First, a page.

Collaboration with colleagues can support our professional development as ‘we feel safe to take risks when we work collaboratively with people we trust enough to expose our professional vulnerabilities’ (Dudley 2015). Your mentor and other teaching colleagues can help you translate your new learning from the Early Career Hub into action back in your classroom. We’ve provided some possible suggestions of how to structure this collaborative learning here.
Now that you have a goal and you’ve selected some initial content to support your learning, it’s time to plan how you’ll be able to commit to your learning. Here are some decisions it might be useful to make to guide your learning.
When and where
- When will you complete your initial learning in order to refine your goal? Select just 4 or 5 initial items to make this achievable.
- How will you know when your refined goal has been met and you can change your area of focus? Will your goal be ‘complete’ once you have a plan for implementation or once you’ve begun implementing?
- Where and when will you engage with this learning? Once a week on a Friday afternoon in school, twice a week on a morning just after breakfast at home.
- How many minutes would you like to devote to this learning each week and how will this be sustained during term-time? Try to be realistic rather than ambitious here. You can always increase the time you spend if you find you have the time.
- Where will you document your goal, progress towards it, and new knowledge? A notebook or a virtual notes collection like Evernote, Microsoft OneNote, or a Google Document.
- How will you organise your new learning so it’s easy to reference later? Cornell Notes method, a coded or coloured categorisation system.
Evaluate and collaborate
‘Teachers retain and repeat practices that work, whether in motivating students, managing student learning, or helping students attain desired learning outcomes. They generally abandon practices that don’t work or fail to yield any tangible evidence of improvement’ (Guskey 2020). It’s worth remembering that it’s not always easy to track the impact one of your actions has had on your pupils as there are so many factors affecting their progress but going through this careful planning process may help.
- What impact might your learning have on pupils? How would you like their behaviours or attitudes to change?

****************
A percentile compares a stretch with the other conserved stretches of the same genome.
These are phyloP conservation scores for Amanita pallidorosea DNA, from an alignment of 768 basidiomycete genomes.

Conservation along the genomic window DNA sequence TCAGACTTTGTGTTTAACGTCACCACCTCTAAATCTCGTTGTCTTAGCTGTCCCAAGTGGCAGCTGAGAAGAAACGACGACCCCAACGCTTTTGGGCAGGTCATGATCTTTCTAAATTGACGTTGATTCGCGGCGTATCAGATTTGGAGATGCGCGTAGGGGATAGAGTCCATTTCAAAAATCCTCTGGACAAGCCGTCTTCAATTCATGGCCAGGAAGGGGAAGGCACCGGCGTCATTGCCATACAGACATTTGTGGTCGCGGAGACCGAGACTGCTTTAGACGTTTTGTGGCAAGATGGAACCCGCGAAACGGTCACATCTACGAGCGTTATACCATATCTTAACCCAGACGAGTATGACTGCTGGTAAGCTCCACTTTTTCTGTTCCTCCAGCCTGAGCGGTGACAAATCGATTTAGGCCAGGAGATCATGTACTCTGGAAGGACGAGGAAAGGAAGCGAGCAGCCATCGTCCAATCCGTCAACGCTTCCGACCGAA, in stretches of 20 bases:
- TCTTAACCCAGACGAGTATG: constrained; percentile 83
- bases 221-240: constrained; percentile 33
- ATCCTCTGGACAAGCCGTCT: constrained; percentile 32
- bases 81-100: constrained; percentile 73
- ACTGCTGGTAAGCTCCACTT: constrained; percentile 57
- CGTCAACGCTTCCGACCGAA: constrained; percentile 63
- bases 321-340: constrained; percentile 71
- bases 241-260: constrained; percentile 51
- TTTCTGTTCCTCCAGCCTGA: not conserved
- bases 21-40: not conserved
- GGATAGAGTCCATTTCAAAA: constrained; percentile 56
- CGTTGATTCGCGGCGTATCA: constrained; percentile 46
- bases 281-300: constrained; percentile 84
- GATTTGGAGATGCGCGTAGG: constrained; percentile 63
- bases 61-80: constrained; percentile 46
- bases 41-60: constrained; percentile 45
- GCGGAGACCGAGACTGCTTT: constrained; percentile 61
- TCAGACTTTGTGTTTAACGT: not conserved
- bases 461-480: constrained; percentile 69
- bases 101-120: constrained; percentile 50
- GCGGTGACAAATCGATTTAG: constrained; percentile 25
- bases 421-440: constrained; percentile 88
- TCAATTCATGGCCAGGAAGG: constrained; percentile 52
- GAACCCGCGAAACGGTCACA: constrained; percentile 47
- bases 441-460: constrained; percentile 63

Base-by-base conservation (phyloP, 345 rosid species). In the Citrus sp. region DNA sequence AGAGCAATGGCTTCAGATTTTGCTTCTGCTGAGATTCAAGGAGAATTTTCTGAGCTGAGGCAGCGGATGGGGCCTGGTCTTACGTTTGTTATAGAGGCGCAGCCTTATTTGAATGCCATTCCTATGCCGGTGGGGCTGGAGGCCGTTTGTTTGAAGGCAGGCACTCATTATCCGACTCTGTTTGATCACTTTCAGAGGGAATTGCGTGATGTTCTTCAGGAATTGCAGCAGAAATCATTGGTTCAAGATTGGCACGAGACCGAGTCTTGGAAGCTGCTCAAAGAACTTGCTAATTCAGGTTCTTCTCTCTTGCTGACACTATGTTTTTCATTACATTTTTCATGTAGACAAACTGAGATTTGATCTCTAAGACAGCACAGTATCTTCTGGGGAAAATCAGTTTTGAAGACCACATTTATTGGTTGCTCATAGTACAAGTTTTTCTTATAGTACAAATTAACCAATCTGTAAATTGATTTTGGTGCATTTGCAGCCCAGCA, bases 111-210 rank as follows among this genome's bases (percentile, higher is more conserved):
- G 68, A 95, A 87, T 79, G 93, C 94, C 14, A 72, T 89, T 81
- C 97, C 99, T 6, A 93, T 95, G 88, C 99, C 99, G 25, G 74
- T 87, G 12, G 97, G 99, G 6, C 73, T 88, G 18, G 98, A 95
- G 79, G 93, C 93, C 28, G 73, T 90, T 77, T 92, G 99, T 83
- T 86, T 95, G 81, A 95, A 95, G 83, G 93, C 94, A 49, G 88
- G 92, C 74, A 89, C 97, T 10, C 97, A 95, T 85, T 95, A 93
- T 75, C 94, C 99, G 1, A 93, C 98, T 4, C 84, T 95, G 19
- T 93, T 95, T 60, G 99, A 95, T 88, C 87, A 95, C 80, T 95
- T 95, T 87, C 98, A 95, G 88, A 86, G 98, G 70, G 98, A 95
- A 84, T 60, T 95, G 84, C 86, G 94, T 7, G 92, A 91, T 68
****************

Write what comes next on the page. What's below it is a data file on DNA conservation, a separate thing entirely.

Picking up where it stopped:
- How will you know that your learning has had an impact? Feedback from colleagues, test scores, observations and noticing.
‘For new practices to be sustained and changes to endure, teachers need regular feedback about the effects of these efforts. Success is reinforcing. People tend to repeat the actions that cause it and decrease or halt actions that don’t. This is especially true of teachers, whose primary psychological rewards come from feeling certain about their capacity to affect student growth and development’ (Huberman, 1992).
- Which colleague will you share your goal with? A trusted colleague or mentor.
- When and how often will you request specific feedback from them about the change in your practice and your pupils? Once a fortnight for 6 weeks? Twice half-termly over a term?
Coe R (2017) How can teachers learn to be better? Available at: https://www.cem.org/blog/how-can-teachers-learn-to-be-better-teachers/ (accessed 13 May 2020)
Cordingley P et al. (2015) Developing great teaching: lessons from the international reviews into effective professional development. Available at: http://dro.dur.ac.uk/15834/ (accessed 13 May 2020)
The ministerial department responsible for children’s services and education in England (2016) Standard for Teachers’ Professional Development. Available at: https://assets.publishing.service.gov.uk/government/uploads/system/uploads/attachment_data/file/537030/160712_-_PD_standard.pdf (accessed 13 May 2020)
Dudley P (2015) in IRIS Connect (2015) Shaping the Future of CPD: Time to focus on the important, not the urgent. Available at: http://irisconnect.co.uk/wp-content/uploads/2015/03/Shaping-CPD-report-online-version-2015.pdf (accessed 13 May 2020)
Guskey T (1986) Staff development and the process of teacher change. Educational Researcher. 15(5). Available at: https://www.researchgate.net/publication/243770742_Staff_Development_and_the_Process_of_Teacher_Change (accessed 13 May 2020)
Guskey T (2020) Flip the script on change. Available at: https://learningforward.org/journal/beyond-the-basics/flip-the-script-on-change/ (accessed 13 May 2020)
Huberman M (1992) Teacher development and instructional mastery in Hargreaves A & Fullan M (Eds) Understanding teacher development. pp. 122-142). Teachers College Press